A 72-year-old professor is awaiting sentencing later this month after being convicted of illegal transmitting military technical data without a license from the Department of State to foreign students in the United States. Universities and other entities involved in potentially controlled research areas must assess and carefully monitor their researches with foreign students, scientists and scholars to minimize the risk of enforcement actions. If your organization does not have a compliance prog
International Business & Trade Law Alert
A Corporate Department Publication
The Roth Case and Export Controls: The Government
This International Business & Trade
Law Alert is intended to provide
Sends a Message to the Academic Research Industry
general information for clients or
Export control laws and regulations have been on the books for decades,
interested individuals and should not
but the government has stepped up enforcement in a number of areas ? including
be relied upon as legal advice. Please
the area of academic research. The recent conviction of Professor J. Reece Roth
consult an attorney for specific advice
of the University of Tennessee serves as a timely cautionary tale.
regarding your particular situation.
Roth, a 72-year-old professor of electrical engineering is awaiting sentencing
Judd L. Kessler
later this month after being convicted of illegally exporting military technical
data without a license from the U.S. Department of State. He may be sentenced
to up to 78 months in prison and may have to pay more than $1 million in fines.
Renata S. Vasconcellos The professor was convicted on charges that he, together with Atmospheric Glow
202-778-3060 Technologies (AGT), violated the Arms Export Control Act by allowing a Chinese
national graduate student to work on a project to develop technology for use on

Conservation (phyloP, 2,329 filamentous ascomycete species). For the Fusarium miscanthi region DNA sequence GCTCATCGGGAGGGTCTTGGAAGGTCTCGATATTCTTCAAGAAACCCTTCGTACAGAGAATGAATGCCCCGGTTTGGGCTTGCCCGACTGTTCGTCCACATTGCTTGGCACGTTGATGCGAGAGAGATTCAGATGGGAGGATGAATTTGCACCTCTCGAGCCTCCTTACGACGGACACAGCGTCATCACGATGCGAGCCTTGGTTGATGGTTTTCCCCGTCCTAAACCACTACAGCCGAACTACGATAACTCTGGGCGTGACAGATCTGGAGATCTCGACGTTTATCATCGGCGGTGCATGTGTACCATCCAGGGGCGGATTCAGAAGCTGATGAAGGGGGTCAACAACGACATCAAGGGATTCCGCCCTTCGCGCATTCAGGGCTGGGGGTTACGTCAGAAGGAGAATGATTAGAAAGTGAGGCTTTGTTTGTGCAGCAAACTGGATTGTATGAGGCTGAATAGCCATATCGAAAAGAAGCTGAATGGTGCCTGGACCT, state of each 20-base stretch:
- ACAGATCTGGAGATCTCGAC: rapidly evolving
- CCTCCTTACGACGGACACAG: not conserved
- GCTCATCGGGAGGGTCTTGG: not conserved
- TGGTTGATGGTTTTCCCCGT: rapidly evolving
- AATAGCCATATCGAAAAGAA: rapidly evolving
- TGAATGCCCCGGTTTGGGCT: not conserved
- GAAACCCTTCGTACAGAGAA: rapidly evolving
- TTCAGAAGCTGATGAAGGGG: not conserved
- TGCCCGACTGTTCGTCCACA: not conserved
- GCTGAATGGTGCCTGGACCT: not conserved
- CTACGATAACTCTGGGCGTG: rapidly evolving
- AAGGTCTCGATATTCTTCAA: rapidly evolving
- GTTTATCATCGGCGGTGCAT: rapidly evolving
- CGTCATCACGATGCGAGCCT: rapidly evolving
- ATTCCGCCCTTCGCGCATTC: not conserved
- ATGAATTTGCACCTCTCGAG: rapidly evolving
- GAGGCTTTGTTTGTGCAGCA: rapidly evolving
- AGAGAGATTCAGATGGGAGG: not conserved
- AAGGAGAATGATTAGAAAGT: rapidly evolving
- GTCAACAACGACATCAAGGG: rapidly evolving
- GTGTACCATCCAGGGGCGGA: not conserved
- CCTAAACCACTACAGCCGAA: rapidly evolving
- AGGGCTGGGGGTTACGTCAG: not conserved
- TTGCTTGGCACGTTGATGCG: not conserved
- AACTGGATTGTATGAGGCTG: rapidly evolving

military drones. He was also found to have illegally disclosed, to an Iranian
graduate student, information on the project and to have taken materials related
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to it in his laptop on a visit to China.
Traditionally, the U.S. has been very hospitable to foreign students looking
for challenging scientific research. The U.S. has the means, structure, and culture
to support scientific research, and foreign scholars have been very attracted to
that environment. That partnership seems to have worked in the past ? and can
still work provided certain lines are not crossed. For example, it is a violation of
U.S. export control laws under the so-called ?deemed export rule? to disclose to
a foreign national technical data or technology that is controlled for export by
the Department of Commerce or the Department of State. The government
considers such a disclosure within the U.S. to constitute an export to the foreign
national?s country of citizenship.
Many research laboratories and other entities involved in scientific work
covered by the export control regulations are aware of these risks and have
taken measures to protect against violations. To avoid serious and costly
problems, your organization may want to consider the following steps:
? First, determine whether any of the information with which you are working
is controlled for export by the Commerce Department or State Department.
This step is essential but, often, the assessment as to whether your data is